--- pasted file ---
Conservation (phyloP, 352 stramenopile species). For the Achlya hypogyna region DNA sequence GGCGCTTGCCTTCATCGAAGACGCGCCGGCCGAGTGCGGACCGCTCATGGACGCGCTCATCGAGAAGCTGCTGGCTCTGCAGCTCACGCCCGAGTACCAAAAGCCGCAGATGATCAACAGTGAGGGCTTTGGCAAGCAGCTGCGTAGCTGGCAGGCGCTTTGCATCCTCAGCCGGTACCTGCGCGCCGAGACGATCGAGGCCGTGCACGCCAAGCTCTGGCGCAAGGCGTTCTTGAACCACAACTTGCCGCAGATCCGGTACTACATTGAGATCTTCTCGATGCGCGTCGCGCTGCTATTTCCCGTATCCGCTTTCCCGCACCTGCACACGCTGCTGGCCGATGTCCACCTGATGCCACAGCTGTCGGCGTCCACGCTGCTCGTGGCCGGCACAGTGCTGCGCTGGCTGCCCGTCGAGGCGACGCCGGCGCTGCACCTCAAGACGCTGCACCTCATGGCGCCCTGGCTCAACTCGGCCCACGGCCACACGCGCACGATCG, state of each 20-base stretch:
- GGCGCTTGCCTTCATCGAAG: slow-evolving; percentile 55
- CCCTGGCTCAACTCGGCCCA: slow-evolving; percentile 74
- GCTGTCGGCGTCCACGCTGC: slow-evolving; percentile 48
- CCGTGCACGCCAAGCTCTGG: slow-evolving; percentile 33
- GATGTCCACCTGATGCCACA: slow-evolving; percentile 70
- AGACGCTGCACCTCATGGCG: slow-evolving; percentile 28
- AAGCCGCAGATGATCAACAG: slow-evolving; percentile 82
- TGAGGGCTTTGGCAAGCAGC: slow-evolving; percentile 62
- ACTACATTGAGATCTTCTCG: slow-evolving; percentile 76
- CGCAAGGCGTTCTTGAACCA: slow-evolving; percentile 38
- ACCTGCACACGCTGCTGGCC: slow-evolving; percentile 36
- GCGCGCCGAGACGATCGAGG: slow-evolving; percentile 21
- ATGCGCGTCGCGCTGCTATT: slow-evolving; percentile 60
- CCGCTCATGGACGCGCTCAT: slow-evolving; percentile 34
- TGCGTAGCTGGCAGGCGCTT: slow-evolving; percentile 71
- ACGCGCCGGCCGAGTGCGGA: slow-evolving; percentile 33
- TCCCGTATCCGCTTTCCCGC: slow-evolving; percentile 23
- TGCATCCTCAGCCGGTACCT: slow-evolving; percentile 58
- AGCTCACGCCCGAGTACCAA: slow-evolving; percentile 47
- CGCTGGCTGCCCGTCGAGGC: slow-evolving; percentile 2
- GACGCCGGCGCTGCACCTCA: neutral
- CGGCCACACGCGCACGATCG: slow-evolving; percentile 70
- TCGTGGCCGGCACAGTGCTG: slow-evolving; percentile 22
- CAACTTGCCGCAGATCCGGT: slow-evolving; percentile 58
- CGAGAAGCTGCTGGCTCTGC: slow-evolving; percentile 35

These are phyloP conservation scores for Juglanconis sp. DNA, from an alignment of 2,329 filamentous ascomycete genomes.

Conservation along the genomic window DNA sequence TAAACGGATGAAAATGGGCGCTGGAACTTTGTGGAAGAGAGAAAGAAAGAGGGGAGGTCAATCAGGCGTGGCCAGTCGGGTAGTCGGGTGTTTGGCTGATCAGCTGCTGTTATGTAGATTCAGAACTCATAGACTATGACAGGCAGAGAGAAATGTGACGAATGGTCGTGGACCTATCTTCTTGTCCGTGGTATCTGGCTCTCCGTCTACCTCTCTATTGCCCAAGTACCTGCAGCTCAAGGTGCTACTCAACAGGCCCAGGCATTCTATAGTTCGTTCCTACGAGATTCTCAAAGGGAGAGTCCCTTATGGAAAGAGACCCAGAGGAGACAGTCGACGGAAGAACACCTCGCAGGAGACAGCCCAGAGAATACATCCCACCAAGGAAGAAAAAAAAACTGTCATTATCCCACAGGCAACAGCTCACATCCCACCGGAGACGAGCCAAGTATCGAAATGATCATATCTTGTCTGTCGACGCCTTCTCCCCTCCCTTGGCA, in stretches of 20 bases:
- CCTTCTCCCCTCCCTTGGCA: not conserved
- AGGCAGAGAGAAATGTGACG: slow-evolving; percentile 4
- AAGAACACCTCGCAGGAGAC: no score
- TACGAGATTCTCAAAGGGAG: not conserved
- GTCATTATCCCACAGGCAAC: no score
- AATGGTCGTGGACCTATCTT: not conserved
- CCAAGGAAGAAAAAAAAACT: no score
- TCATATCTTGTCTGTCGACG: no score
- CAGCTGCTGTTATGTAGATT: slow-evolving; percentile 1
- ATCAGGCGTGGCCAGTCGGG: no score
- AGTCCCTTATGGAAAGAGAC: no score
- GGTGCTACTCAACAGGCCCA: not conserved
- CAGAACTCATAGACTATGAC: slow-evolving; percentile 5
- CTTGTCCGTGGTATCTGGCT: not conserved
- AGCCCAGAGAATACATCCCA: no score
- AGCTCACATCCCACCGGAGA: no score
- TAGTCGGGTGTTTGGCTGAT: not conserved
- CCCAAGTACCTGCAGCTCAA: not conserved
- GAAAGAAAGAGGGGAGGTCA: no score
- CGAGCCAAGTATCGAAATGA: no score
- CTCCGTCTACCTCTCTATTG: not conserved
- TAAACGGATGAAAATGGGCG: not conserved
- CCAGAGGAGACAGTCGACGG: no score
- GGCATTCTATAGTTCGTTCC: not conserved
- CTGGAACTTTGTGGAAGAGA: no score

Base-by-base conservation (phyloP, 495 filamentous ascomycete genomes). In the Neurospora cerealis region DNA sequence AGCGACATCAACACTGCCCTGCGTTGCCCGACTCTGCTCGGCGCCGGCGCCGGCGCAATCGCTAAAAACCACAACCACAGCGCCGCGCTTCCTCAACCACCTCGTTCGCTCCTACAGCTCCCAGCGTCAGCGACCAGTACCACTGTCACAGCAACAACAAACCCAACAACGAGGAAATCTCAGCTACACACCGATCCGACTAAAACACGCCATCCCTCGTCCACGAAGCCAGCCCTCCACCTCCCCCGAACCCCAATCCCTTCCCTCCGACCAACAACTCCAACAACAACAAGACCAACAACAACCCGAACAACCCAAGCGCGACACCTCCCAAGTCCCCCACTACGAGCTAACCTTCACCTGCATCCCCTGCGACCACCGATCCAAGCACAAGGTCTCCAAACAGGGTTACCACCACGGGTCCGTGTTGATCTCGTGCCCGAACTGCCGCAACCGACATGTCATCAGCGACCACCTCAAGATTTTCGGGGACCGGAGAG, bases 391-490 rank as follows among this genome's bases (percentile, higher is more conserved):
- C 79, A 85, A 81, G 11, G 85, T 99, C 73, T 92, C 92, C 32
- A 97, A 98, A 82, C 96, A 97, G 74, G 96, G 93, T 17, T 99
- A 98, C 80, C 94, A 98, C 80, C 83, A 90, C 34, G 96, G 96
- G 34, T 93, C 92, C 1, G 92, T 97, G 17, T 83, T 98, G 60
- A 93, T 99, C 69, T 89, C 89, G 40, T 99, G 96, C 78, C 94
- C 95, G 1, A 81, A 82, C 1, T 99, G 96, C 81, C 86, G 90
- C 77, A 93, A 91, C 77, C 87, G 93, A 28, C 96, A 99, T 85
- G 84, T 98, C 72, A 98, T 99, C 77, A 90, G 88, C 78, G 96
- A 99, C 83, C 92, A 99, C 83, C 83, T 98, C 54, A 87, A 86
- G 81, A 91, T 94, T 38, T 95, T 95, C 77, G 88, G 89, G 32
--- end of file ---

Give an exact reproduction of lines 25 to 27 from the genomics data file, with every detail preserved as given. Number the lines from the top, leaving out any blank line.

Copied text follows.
- CAACTTGCCGCAGATCCGGT: slow-evolving; percentile 58
- CGAGAAGCTGCTGGCTCTGC: slow-evolving; percentile 35

These are phyloP conservation scores for Juglanconis sp. DNA, from an alignment of 2,329 filamentous ascomycete genomes.